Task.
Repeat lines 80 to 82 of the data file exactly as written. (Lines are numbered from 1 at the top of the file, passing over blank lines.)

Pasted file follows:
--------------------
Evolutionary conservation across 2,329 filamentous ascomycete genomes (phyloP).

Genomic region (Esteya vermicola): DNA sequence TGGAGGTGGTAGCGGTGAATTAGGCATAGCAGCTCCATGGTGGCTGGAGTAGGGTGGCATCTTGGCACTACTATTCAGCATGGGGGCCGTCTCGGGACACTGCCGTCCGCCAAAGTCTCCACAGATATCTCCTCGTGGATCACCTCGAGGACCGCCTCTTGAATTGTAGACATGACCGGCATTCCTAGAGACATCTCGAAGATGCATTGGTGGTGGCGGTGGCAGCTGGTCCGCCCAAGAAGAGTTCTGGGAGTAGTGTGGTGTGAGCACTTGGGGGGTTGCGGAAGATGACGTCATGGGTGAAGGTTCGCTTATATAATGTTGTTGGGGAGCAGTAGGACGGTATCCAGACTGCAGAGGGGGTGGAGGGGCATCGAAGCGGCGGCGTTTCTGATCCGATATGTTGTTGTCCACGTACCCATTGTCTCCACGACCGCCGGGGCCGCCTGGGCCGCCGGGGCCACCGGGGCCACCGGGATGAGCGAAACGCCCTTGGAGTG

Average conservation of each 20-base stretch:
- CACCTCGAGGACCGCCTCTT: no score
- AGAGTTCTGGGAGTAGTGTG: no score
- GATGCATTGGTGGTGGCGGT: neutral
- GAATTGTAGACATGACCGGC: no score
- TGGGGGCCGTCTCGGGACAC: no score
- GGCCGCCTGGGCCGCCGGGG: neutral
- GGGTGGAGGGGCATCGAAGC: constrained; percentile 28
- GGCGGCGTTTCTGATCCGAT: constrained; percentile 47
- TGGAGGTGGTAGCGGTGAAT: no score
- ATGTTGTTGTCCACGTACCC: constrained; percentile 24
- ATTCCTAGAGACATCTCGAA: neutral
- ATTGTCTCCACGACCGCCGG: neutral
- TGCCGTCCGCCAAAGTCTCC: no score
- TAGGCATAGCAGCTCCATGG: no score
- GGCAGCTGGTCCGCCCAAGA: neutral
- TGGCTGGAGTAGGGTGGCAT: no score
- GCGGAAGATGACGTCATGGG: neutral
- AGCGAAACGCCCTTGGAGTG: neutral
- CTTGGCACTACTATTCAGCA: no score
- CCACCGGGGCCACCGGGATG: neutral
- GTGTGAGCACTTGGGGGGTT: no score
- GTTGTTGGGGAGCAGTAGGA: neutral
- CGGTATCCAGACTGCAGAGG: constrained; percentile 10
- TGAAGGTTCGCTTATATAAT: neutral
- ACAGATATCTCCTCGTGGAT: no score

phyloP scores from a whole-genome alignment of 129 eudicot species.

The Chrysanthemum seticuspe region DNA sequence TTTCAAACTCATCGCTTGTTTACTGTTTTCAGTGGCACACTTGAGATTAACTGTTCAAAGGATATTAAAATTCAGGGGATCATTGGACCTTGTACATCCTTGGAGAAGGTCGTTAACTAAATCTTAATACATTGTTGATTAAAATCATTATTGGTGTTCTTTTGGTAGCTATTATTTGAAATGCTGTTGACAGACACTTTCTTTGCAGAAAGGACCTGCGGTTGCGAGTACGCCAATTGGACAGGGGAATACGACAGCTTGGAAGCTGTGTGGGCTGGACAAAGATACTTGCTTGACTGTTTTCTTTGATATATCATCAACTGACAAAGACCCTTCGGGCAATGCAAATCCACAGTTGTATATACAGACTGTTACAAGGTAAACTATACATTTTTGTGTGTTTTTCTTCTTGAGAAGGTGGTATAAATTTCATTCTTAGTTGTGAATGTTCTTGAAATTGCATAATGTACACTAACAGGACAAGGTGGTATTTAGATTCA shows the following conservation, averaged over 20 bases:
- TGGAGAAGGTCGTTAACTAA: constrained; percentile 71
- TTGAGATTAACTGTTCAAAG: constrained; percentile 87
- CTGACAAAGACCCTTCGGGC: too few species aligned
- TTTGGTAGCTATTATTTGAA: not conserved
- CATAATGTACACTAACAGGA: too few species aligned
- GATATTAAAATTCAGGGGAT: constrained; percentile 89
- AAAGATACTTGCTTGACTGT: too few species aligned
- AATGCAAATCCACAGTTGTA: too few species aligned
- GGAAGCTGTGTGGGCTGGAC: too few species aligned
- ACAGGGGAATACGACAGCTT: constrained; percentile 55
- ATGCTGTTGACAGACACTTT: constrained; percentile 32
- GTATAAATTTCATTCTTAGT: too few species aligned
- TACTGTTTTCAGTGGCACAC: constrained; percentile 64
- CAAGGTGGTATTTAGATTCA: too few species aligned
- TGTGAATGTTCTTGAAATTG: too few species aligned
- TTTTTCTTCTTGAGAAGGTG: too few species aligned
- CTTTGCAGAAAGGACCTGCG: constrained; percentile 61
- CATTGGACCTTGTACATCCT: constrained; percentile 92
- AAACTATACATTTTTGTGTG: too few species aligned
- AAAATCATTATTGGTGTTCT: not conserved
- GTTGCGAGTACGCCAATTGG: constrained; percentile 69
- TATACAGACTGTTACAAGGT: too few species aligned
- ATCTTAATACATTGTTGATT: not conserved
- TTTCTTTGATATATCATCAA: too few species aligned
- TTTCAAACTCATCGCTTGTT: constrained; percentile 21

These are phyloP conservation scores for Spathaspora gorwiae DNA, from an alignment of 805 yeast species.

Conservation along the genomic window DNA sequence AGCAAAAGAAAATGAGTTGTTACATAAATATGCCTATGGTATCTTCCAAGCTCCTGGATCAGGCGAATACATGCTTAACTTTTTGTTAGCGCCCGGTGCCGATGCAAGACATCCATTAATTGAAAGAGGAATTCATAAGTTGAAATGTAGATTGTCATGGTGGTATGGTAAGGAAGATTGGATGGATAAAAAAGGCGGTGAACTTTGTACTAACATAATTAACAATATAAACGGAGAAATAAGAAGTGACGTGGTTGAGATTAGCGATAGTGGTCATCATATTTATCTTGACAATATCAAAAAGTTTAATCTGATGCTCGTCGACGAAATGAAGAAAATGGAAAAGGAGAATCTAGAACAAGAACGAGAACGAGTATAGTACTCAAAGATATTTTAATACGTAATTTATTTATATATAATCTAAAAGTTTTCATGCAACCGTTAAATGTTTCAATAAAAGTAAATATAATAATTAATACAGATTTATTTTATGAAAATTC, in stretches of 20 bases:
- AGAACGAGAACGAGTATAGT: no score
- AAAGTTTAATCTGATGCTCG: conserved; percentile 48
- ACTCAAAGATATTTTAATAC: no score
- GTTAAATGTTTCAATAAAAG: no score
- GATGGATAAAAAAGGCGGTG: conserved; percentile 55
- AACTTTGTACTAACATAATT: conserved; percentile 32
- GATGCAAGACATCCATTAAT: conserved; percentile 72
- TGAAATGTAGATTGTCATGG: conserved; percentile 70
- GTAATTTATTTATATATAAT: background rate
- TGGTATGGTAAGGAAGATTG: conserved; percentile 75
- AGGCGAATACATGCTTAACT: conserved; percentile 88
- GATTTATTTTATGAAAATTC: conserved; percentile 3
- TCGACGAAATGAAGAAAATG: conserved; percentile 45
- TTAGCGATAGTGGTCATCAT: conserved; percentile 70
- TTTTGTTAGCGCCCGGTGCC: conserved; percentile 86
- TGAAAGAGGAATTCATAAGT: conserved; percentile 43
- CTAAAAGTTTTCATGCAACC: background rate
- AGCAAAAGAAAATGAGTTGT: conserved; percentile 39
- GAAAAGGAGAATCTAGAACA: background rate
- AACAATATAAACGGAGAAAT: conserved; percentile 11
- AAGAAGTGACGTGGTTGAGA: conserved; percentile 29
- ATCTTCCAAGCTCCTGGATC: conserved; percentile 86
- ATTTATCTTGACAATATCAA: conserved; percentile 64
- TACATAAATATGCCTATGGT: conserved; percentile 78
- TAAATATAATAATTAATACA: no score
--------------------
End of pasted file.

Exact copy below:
- ATTTATCTTGACAATATCAA: conserved; percentile 64
- TACATAAATATGCCTATGGT: conserved; percentile 78
- TAAATATAATAATTAATACA: no score